Year 2 - Geographic Variation, CO-EVOLUTION: Art + Biology in the Museum

RosieCommunication between fields is important within science but there also is a greater need for interdisciplinary exchange between biologists, artists, historians, and other researchers to share resources and methods for building collective knowledge. Such collaborations help identify the ties between cultural history and natural history, as we pose new questions and foster a more expansive approach to answering these questions by connecting their diverse histories. Collections can help foster the development of creativity, generative thinking, and rigorous inquiry that will be required of future leaders in research and practice. While scientific education and research offer rigorous methods for creating new knowledge, arts education and practice provide the tools to foster exploration. This semester’s seminar aims to begin this cross-disciplinary journey.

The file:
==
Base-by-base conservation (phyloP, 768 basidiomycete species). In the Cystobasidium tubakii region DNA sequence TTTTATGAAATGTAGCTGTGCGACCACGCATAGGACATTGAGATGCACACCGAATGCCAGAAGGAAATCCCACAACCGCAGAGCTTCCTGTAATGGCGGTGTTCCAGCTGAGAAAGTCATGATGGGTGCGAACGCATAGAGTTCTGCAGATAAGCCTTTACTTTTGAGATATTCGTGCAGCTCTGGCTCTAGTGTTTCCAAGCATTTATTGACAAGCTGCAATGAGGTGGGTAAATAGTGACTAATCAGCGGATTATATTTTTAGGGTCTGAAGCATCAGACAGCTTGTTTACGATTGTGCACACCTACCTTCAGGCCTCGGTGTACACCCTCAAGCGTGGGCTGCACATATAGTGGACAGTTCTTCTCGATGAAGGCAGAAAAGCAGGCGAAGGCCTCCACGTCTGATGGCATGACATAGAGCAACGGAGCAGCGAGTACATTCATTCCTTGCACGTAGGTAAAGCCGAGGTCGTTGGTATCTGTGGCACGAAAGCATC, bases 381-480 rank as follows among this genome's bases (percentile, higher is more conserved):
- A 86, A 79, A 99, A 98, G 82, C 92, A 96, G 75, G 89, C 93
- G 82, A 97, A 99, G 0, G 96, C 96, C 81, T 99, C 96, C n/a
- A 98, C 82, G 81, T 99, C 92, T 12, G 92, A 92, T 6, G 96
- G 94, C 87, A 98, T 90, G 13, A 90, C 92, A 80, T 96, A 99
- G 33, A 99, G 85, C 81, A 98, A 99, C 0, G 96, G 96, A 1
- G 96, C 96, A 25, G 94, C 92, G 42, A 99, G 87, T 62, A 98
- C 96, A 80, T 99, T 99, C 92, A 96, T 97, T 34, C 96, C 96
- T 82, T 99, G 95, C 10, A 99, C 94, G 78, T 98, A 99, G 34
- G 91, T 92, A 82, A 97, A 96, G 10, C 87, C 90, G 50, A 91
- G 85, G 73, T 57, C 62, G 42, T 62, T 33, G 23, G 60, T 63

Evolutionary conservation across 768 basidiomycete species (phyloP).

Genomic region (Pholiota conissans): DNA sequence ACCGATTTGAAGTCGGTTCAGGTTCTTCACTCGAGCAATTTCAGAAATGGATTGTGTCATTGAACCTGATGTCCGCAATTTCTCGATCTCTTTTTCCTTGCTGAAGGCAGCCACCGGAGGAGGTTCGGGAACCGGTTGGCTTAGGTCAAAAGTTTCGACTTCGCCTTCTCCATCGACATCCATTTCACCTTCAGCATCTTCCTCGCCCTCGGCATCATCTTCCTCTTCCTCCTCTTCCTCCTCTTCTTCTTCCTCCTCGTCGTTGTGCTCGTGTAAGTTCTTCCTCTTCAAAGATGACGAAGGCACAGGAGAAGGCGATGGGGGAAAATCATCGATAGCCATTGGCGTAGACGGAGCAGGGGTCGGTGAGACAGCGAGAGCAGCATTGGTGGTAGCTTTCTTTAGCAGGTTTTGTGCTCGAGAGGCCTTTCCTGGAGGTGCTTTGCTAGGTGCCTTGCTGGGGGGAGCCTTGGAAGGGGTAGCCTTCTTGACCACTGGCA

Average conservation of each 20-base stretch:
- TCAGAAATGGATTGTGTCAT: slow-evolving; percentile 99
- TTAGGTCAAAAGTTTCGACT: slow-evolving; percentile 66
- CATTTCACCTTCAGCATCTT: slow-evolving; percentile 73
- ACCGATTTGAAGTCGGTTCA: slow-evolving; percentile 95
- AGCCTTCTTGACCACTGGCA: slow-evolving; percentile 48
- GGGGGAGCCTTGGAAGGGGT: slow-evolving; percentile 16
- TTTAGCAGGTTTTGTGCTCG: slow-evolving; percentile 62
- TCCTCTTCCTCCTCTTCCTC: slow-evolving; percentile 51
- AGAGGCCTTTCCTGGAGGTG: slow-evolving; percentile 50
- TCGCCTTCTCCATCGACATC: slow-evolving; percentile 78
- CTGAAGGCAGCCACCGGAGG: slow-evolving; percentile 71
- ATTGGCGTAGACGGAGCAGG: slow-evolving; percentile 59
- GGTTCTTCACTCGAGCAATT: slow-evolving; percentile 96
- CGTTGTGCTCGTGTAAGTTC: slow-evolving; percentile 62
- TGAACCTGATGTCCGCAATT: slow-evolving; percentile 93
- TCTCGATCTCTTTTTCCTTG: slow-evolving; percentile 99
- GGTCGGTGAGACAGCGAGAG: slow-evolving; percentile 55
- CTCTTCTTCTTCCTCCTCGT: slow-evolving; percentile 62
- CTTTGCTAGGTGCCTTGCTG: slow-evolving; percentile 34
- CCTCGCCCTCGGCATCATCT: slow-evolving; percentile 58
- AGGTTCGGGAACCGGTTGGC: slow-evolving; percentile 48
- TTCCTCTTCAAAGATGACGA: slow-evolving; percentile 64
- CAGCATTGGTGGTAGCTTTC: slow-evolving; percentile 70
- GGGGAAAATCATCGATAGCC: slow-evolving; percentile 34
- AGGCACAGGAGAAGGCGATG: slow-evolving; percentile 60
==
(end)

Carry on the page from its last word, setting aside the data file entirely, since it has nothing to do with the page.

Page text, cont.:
The Spring 2012 seminar was joint venture with the Art and Ecology program at University of New Mexico. Course participants are at University of New Mexico, University of California, Berkeley, and University of Alaska, Fairbanks and we interacted using video teleconferencing and on-line resources (e.g., blogs). Because the theme is geographic variation, the course is developing collaborative projects with artists, biologists, and others, to create dispersion (educational) modules on three topics: Island Biogeography, Climate Change, and Vocalization and Geographic Variation.

Class BlogSpace for posting thoughts, ideas, references, resources, and works. The theme of our seminar and workshop series is "Morphology and Geographic Variation." With the natural history collection as our starting point, we'll hear from scientists, artists, designers, programmers, musicians, and more on place-based study. Part of AIM-UP, an NSF Research Coordination Network.